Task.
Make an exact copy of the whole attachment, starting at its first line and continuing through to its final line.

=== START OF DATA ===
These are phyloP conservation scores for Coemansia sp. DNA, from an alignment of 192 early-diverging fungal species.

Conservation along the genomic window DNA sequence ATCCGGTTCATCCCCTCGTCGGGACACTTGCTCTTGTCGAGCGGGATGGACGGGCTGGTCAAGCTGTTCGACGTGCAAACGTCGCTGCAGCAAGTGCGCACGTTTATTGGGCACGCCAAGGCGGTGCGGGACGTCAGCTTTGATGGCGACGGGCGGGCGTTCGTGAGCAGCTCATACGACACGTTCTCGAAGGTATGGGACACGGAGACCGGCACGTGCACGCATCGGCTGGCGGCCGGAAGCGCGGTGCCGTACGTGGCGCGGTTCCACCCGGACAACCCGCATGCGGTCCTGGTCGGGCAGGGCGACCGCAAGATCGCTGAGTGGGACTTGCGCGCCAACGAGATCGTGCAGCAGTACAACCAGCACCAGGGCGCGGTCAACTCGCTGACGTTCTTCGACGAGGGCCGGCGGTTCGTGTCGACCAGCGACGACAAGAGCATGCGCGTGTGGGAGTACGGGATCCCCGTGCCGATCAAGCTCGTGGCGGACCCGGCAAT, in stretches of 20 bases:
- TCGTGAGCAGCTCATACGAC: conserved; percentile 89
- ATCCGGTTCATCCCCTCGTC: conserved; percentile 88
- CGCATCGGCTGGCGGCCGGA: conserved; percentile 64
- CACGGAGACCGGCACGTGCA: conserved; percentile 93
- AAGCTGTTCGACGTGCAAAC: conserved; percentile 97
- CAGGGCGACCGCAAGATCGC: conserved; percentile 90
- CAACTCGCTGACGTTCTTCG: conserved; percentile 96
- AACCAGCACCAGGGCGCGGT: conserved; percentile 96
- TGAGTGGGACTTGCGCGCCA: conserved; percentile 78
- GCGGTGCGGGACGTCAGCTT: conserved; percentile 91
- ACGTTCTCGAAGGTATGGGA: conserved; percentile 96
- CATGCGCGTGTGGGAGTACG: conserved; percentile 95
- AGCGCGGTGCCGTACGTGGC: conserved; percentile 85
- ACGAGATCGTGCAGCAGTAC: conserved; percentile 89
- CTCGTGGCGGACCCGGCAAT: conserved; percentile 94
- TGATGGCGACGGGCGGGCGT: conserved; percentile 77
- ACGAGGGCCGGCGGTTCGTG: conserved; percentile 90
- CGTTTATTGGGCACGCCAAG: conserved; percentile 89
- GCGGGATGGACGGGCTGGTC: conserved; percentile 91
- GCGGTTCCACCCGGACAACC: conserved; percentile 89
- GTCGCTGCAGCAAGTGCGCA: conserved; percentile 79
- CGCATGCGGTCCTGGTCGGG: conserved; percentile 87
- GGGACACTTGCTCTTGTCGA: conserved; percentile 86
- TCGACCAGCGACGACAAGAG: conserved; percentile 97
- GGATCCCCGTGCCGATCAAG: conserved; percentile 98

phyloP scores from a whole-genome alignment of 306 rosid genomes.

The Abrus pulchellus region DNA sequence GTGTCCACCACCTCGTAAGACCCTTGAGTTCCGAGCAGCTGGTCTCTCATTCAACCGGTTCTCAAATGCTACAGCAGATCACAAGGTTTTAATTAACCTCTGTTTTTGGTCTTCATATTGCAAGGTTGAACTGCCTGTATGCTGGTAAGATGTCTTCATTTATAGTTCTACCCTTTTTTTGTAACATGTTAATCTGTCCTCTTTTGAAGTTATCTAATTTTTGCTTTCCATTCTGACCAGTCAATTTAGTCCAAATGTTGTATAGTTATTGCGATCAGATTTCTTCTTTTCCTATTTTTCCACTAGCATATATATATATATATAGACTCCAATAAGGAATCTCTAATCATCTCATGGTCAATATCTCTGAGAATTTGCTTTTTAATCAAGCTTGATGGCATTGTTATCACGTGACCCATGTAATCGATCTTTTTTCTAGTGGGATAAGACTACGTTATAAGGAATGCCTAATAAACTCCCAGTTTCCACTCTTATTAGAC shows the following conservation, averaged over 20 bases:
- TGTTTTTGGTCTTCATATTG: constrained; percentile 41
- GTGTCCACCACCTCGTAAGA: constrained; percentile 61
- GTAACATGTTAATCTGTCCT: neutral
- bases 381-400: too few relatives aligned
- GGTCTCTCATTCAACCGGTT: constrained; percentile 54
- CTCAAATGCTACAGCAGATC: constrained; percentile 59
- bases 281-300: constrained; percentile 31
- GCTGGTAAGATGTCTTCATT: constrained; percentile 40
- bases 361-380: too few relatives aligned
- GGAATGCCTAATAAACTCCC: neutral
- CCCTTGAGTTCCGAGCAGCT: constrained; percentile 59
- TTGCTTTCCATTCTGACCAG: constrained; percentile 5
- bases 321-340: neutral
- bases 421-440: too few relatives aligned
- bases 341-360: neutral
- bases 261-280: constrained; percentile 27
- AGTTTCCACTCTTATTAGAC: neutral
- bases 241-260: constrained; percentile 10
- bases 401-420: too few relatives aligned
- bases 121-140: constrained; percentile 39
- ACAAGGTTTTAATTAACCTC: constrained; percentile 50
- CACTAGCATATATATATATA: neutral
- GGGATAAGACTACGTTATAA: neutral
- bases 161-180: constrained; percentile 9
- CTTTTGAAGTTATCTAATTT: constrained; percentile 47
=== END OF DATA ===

These are phyloP conservation scores for Coemansia sp. DNA, from an alignment of 192 early-diverging fungal species.

Conservation along the genomic window DNA sequence ATCCGGTTCATCCCCTCGTCGGGACACTTGCTCTTGTCGAGCGGGATGGACGGGCTGGTCAAGCTGTTCGACGTGCAAACGTCGCTGCAGCAAGTGCGCACGTTTATTGGGCACGCCAAGGCGGTGCGGGACGTCAGCTTTGATGGCGACGGGCGGGCGTTCGTGAGCAGCTCATACGACACGTTCTCGAAGGTATGGGACACGGAGACCGGCACGTGCACGCATCGGCTGGCGGCCGGAAGCGCGGTGCCGTACGTGGCGCGGTTCCACCCGGACAACCCGCATGCGGTCCTGGTCGGGCAGGGCGACCGCAAGATCGCTGAGTGGGACTTGCGCGCCAACGAGATCGTGCAGCAGTACAACCAGCACCAGGGCGCGGTCAACTCGCTGACGTTCTTCGACGAGGGCCGGCGGTTCGTGTCGACCAGCGACGACAAGAGCATGCGCGTGTGGGAGTACGGGATCCCCGTGCCGATCAAGCTCGTGGCGGACCCGGCAAT, in stretches of 20 bases:
- TCGTGAGCAGCTCATACGAC: conserved; percentile 89
- ATCCGGTTCATCCCCTCGTC: conserved; percentile 88
- CGCATCGGCTGGCGGCCGGA: conserved; percentile 64
- CACGGAGACCGGCACGTGCA: conserved; percentile 93
- AAGCTGTTCGACGTGCAAAC: conserved; percentile 97
- CAGGGCGACCGCAAGATCGC: conserved; percentile 90
- CAACTCGCTGACGTTCTTCG: conserved; percentile 96
- AACCAGCACCAGGGCGCGGT: conserved; percentile 96
- TGAGTGGGACTTGCGCGCCA: conserved; percentile 78
- GCGGTGCGGGACGTCAGCTT: conserved; percentile 91
- ACGTTCTCGAAGGTATGGGA: conserved; percentile 96
- CATGCGCGTGTGGGAGTACG: conserved; percentile 95
- AGCGCGGTGCCGTACGTGGC: conserved; percentile 85
- ACGAGATCGTGCAGCAGTAC: conserved; percentile 89
- CTCGTGGCGGACCCGGCAAT: conserved; percentile 94
- TGATGGCGACGGGCGGGCGT: conserved; percentile 77
- ACGAGGGCCGGCGGTTCGTG: conserved; percentile 90
- CGTTTATTGGGCACGCCAAG: conserved; percentile 89
- GCGGGATGGACGGGCTGGTC: conserved; percentile 91
- GCGGTTCCACCCGGACAACC: conserved; percentile 89
- GTCGCTGCAGCAAGTGCGCA: conserved; percentile 79
- CGCATGCGGTCCTGGTCGGG: conserved; percentile 87
- GGGACACTTGCTCTTGTCGA: conserved; percentile 86
- TCGACCAGCGACGACAAGAG: conserved; percentile 97
- GGATCCCCGTGCCGATCAAG: conserved; percentile 98

phyloP scores from a whole-genome alignment of 306 rosid genomes.

The Abrus pulchellus region DNA sequence GTGTCCACCACCTCGTAAGACCCTTGAGTTCCGAGCAGCTGGTCTCTCATTCAACCGGTTCTCAAATGCTACAGCAGATCACAAGGTTTTAATTAACCTCTGTTTTTGGTCTTCATATTGCAAGGTTGAACTGCCTGTATGCTGGTAAGATGTCTTCATTTATAGTTCTACCCTTTTTTTGTAACATGTTAATCTGTCCTCTTTTGAAGTTATCTAATTTTTGCTTTCCATTCTGACCAGTCAATTTAGTCCAAATGTTGTATAGTTATTGCGATCAGATTTCTTCTTTTCCTATTTTTCCACTAGCATATATATATATATATAGACTCCAATAAGGAATCTCTAATCATCTCATGGTCAATATCTCTGAGAATTTGCTTTTTAATCAAGCTTGATGGCATTGTTATCACGTGACCCATGTAATCGATCTTTTTTCTAGTGGGATAAGACTACGTTATAAGGAATGCCTAATAAACTCCCAGTTTCCACTCTTATTAGAC shows the following conservation, averaged over 20 bases:
- TGTTTTTGGTCTTCATATTG: constrained; percentile 41
- GTGTCCACCACCTCGTAAGA: constrained; percentile 61
- GTAACATGTTAATCTGTCCT: neutral
- bases 381-400: too few relatives aligned
- GGTCTCTCATTCAACCGGTT: constrained; percentile 54
- CTCAAATGCTACAGCAGATC: constrained; percentile 59
- bases 281-300: constrained; percentile 31
- GCTGGTAAGATGTCTTCATT: constrained; percentile 40
- bases 361-380: too few relatives aligned
- GGAATGCCTAATAAACTCCC: neutral
- CCCTTGAGTTCCGAGCAGCT: constrained; percentile 59
- TTGCTTTCCATTCTGACCAG: constrained; percentile 5
- bases 321-340: neutral
- bases 421-440: too few relatives aligned
- bases 341-360: neutral
- bases 261-280: constrained; percentile 27
- AGTTTCCACTCTTATTAGAC: neutral
- bases 241-260: constrained; percentile 10
- bases 401-420: too few relatives aligned
- bases 121-140: constrained; percentile 39
- ACAAGGTTTTAATTAACCTC: constrained; percentile 50
- CACTAGCATATATATATATA: neutral
- GGGATAAGACTACGTTATAA: neutral
- bases 161-180: constrained; percentile 9
- CTTTTGAAGTTATCTAATTT: constrained; percentile 47